1. Think of coupons like you think of cash
In other words, it still costs money to save when you use coupons. Using a coupon isn’t the same as abstaining from purchasing the item, so there’s an "opportunity cost" for every coupon you redeem. You could have used what you just spent on that coupon item for something else or tucked it away in savings.
Tips: Before choosing the coupons you’ll redeem, ask yourself these questions:
- "Is it essential?"
- "Do I need it today?" (as opposed to next week or next year)
- "Is the quantity right?" (as in, where will I store the excess)
- "Do I really want to spend my money on this?"
- "If I don't buy this item what would I use the saved funds for?" (saving, another item, etc.)
2. Don't impulse coupon-shop
Today, technology is so, well, high-tech that you can download apps that will sense what aisle you’re on in the grocery store and send coupons for those products right to your phone. In a word—WOW. But what if you’re on the candy aisle and your doctor just said "less sugar?" What if you find yourself salivating over a large cheesy pizza, forgetting all about that tofu burger coupon you had tucked away? In these two cases (and many others), coupons are no friend to your health, your family's health, or your personal finances.
Tips: Just say no to coupon apps! Or, before you even leave your house for your weekly grocery shopping, pick out one "treat" coupon (for an item that’s neither particularly healthy nor essential) and spend only that coupon—one per visit.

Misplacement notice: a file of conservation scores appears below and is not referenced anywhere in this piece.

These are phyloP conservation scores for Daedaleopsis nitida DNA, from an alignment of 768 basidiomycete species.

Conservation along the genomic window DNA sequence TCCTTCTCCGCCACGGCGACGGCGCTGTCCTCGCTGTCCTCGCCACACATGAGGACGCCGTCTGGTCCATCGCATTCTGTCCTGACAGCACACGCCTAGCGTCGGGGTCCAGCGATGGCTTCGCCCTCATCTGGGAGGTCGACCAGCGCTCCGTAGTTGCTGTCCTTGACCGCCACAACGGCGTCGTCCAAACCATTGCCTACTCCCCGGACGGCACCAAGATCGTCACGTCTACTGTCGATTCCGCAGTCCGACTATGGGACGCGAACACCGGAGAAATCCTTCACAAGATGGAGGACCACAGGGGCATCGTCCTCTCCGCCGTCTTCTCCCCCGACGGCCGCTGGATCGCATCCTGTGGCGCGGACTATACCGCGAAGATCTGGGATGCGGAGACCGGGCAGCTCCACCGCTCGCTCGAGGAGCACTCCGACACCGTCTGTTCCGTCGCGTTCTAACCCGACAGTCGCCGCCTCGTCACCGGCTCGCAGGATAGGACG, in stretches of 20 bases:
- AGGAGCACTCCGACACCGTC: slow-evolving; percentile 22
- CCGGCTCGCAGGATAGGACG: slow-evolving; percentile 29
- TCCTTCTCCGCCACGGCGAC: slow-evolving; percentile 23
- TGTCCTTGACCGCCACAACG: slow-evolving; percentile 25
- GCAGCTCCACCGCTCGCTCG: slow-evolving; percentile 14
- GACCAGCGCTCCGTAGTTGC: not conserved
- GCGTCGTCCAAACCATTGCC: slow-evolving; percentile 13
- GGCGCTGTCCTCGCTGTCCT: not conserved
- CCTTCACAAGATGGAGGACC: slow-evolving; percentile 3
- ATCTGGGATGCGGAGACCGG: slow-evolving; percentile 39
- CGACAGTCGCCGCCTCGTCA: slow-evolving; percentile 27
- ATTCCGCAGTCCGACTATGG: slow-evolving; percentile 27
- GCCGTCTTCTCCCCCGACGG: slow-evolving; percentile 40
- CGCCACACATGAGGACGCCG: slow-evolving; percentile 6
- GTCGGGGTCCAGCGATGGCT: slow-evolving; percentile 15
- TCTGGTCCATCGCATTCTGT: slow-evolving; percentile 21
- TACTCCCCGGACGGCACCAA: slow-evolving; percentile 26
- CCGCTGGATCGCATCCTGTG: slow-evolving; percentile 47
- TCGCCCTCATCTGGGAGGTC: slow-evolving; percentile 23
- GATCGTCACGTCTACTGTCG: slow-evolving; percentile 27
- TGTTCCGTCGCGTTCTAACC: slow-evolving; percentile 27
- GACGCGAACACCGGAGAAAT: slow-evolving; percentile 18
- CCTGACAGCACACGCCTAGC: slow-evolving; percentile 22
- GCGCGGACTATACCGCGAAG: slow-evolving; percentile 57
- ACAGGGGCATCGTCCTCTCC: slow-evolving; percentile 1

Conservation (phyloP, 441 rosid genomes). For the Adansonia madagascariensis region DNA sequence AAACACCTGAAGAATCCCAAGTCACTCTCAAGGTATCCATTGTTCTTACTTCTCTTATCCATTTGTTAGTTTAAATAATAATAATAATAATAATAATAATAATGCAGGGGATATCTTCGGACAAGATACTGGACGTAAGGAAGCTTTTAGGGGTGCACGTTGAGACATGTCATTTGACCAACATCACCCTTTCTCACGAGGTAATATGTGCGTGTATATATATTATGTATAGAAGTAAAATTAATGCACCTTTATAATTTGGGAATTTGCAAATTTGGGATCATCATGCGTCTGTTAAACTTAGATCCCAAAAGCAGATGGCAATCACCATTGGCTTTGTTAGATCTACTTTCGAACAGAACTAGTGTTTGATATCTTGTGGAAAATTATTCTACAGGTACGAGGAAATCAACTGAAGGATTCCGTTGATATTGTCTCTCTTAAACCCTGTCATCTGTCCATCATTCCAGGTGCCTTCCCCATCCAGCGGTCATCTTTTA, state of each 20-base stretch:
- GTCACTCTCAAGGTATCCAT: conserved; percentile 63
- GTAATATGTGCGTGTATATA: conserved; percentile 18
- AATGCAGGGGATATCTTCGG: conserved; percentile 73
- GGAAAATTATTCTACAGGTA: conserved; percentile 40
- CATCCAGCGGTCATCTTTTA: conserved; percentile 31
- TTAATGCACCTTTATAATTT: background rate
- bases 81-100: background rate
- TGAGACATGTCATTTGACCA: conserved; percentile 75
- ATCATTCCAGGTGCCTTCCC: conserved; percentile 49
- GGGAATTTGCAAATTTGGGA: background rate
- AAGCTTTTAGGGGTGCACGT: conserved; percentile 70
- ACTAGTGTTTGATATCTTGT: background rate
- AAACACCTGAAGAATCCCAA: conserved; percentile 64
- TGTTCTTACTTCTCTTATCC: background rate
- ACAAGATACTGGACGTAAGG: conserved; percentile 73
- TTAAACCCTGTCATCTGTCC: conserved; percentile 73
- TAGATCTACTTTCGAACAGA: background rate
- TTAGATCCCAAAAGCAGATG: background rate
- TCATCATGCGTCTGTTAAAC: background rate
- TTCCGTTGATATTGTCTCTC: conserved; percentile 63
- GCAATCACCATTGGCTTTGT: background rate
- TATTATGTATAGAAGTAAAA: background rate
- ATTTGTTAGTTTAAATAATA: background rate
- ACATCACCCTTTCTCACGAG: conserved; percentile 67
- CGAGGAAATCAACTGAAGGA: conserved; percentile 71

3. Align your couponing with your highest values
It can be easy to forget all about your resolution to buy organic produce for your family when you’re staring a good-deal coupon in the face. But when all is said and done, couponing is not just about saving money. It’s about making life better for you and those you love.
Tips: Think of every coupon you redeem like a vote for that product—every time you redeem a coupon, you’re telling the manufacturer you want more of that same product. But if you don't believe in what the company stands for or you question the product's ingredients or preparation process, then why would you want to vote for it?
4. Say no to coupon-based peer pressure
According to the National Bureau of Economic Research (NBER), when prices for unhealthy snack items decrease, consumption of those same snack products increases. But ongoing studies into America's growing "obesity epidemic" has now proven that this inverse correlation between junk food pricing and our interest in consuming these products isn’t good for our heart, our teeth, our liver, our mental function, our mood or our families.
Tips: Here, if you can think of those tempting no-no coupons as persuasive (but mean-spirited) neighborhood bullies, you’ll have more willpower to pop them into the recycle bin instead of into your couponing folder!
5. Be choosy and spend your couponing savings to support your dreams
If you’re not redeeming certain coupons that no longer make good sense to you, then those unused funds remain in your wallet and are still free for other uses. This is good news—for your finances, your family, your health and your future!
Tips: As you begin to exert more mindfulness when it comes to picking and choosing the coupons you’ll redeem, have an idea about what you would prefer to spend those unused funds on. Set up a little savings account that’s linked to your checking account, and each time you come home without redeeming those coupons, transfer the “saved" funds into your savings account. It can be so fun to watch the balance grow that you actually look forward to your weekly coupon review!